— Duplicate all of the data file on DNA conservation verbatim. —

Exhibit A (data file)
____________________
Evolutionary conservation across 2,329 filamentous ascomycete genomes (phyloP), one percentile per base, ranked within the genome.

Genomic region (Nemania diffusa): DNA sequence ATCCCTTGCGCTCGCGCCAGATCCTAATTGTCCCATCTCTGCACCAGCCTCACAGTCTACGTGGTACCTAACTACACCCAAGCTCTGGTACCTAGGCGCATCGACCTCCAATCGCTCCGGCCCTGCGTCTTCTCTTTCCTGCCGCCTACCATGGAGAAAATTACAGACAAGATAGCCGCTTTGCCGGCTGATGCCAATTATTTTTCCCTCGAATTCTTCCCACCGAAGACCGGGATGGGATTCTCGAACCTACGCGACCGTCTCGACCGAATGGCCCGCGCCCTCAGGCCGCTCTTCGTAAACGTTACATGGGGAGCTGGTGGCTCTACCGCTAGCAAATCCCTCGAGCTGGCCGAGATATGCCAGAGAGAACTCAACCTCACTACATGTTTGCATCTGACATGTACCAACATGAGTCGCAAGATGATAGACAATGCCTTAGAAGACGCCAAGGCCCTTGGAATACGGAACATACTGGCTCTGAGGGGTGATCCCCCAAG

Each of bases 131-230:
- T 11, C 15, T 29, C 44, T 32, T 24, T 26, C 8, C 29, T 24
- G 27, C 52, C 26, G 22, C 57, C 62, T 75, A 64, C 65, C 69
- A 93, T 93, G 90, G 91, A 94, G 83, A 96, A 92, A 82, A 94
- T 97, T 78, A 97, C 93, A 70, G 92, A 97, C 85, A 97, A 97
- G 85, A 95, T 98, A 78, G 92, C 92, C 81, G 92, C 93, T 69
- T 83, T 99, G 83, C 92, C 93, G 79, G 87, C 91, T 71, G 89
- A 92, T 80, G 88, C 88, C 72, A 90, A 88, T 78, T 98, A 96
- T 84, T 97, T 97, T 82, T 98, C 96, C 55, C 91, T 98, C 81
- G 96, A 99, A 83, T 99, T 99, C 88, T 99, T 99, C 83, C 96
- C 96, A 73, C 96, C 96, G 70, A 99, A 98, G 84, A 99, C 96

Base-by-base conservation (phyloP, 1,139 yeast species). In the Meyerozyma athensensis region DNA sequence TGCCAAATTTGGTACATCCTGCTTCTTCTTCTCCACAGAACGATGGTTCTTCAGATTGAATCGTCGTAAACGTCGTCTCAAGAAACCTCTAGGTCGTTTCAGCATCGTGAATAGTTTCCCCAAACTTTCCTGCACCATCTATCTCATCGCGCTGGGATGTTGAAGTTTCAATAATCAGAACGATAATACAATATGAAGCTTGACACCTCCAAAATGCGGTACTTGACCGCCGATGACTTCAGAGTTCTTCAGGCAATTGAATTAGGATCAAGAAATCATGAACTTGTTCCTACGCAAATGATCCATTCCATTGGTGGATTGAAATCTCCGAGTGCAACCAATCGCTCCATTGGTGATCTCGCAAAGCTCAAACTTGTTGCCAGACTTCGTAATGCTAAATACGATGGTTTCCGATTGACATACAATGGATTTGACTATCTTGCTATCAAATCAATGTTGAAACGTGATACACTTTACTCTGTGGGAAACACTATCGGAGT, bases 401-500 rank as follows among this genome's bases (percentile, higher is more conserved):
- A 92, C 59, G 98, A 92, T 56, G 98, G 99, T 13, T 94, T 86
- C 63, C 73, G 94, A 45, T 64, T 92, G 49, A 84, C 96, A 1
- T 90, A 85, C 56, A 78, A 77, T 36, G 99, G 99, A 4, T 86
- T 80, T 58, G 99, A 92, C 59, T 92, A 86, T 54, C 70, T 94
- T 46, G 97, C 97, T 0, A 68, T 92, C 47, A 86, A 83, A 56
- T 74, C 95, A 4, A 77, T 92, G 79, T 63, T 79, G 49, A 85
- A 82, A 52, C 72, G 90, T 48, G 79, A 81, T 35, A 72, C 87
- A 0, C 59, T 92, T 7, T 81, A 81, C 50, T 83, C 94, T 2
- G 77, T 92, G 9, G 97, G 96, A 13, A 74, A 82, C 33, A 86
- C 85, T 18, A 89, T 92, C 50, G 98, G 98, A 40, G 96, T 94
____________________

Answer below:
Evolutionary conservation across 2,329 filamentous ascomycete genomes (phyloP), one percentile per base, ranked within the genome.

Genomic region (Nemania diffusa): DNA sequence ATCCCTTGCGCTCGCGCCAGATCCTAATTGTCCCATCTCTGCACCAGCCTCACAGTCTACGTGGTACCTAACTACACCCAAGCTCTGGTACCTAGGCGCATCGACCTCCAATCGCTCCGGCCCTGCGTCTTCTCTTTCCTGCCGCCTACCATGGAGAAAATTACAGACAAGATAGCCGCTTTGCCGGCTGATGCCAATTATTTTTCCCTCGAATTCTTCCCACCGAAGACCGGGATGGGATTCTCGAACCTACGCGACCGTCTCGACCGAATGGCCCGCGCCCTCAGGCCGCTCTTCGTAAACGTTACATGGGGAGCTGGTGGCTCTACCGCTAGCAAATCCCTCGAGCTGGCCGAGATATGCCAGAGAGAACTCAACCTCACTACATGTTTGCATCTGACATGTACCAACATGAGTCGCAAGATGATAGACAATGCCTTAGAAGACGCCAAGGCCCTTGGAATACGGAACATACTGGCTCTGAGGGGTGATCCCCCAAG

Each of bases 131-230:
- T 11, C 15, T 29, C 44, T 32, T 24, T 26, C 8, C 29, T 24
- G 27, C 52, C 26, G 22, C 57, C 62, T 75, A 64, C 65, C 69
- A 93, T 93, G 90, G 91, A 94, G 83, A 96, A 92, A 82, A 94
- T 97, T 78, A 97, C 93, A 70, G 92, A 97, C 85, A 97, A 97
- G 85, A 95, T 98, A 78, G 92, C 92, C 81, G 92, C 93, T 69
- T 83, T 99, G 83, C 92, C 93, G 79, G 87, C 91, T 71, G 89
- A 92, T 80, G 88, C 88, C 72, A 90, A 88, T 78, T 98, A 96
- T 84, T 97, T 97, T 82, T 98, C 96, C 55, C 91, T 98, C 81
- G 96, A 99, A 83, T 99, T 99, C 88, T 99, T 99, C 83, C 96
- C 96, A 73, C 96, C 96, G 70, A 99, A 98, G 84, A 99, C 96

Base-by-base conservation (phyloP, 1,139 yeast species). In the Meyerozyma athensensis region DNA sequence TGCCAAATTTGGTACATCCTGCTTCTTCTTCTCCACAGAACGATGGTTCTTCAGATTGAATCGTCGTAAACGTCGTCTCAAGAAACCTCTAGGTCGTTTCAGCATCGTGAATAGTTTCCCCAAACTTTCCTGCACCATCTATCTCATCGCGCTGGGATGTTGAAGTTTCAATAATCAGAACGATAATACAATATGAAGCTTGACACCTCCAAAATGCGGTACTTGACCGCCGATGACTTCAGAGTTCTTCAGGCAATTGAATTAGGATCAAGAAATCATGAACTTGTTCCTACGCAAATGATCCATTCCATTGGTGGATTGAAATCTCCGAGTGCAACCAATCGCTCCATTGGTGATCTCGCAAAGCTCAAACTTGTTGCCAGACTTCGTAATGCTAAATACGATGGTTTCCGATTGACATACAATGGATTTGACTATCTTGCTATCAAATCAATGTTGAAACGTGATACACTTTACTCTGTGGGAAACACTATCGGAGT, bases 401-500 rank as follows among this genome's bases (percentile, higher is more conserved):
- A 92, C 59, G 98, A 92, T 56, G 98, G 99, T 13, T 94, T 86
- C 63, C 73, G 94, A 45, T 64, T 92, G 49, A 84, C 96, A 1
- T 90, A 85, C 56, A 78, A 77, T 36, G 99, G 99, A 4, T 86
- T 80, T 58, G 99, A 92, C 59, T 92, A 86, T 54, C 70, T 94
- T 46, G 97, C 97, T 0, A 68, T 92, C 47, A 86, A 83, A 56
- T 74, C 95, A 4, A 77, T 92, G 79, T 63, T 79, G 49, A 85
- A 82, A 52, C 72, G 90, T 48, G 79, A 81, T 35, A 72, C 87
- A 0, C 59, T 92, T 7, T 81, A 81, C 50, T 83, C 94, T 2
- G 77, T 92, G 9, G 97, G 96, A 13, A 74, A 82, C 33, A 86
- C 85, T 18, A 89, T 92, C 50, G 98, G 98, A 40, G 96, T 94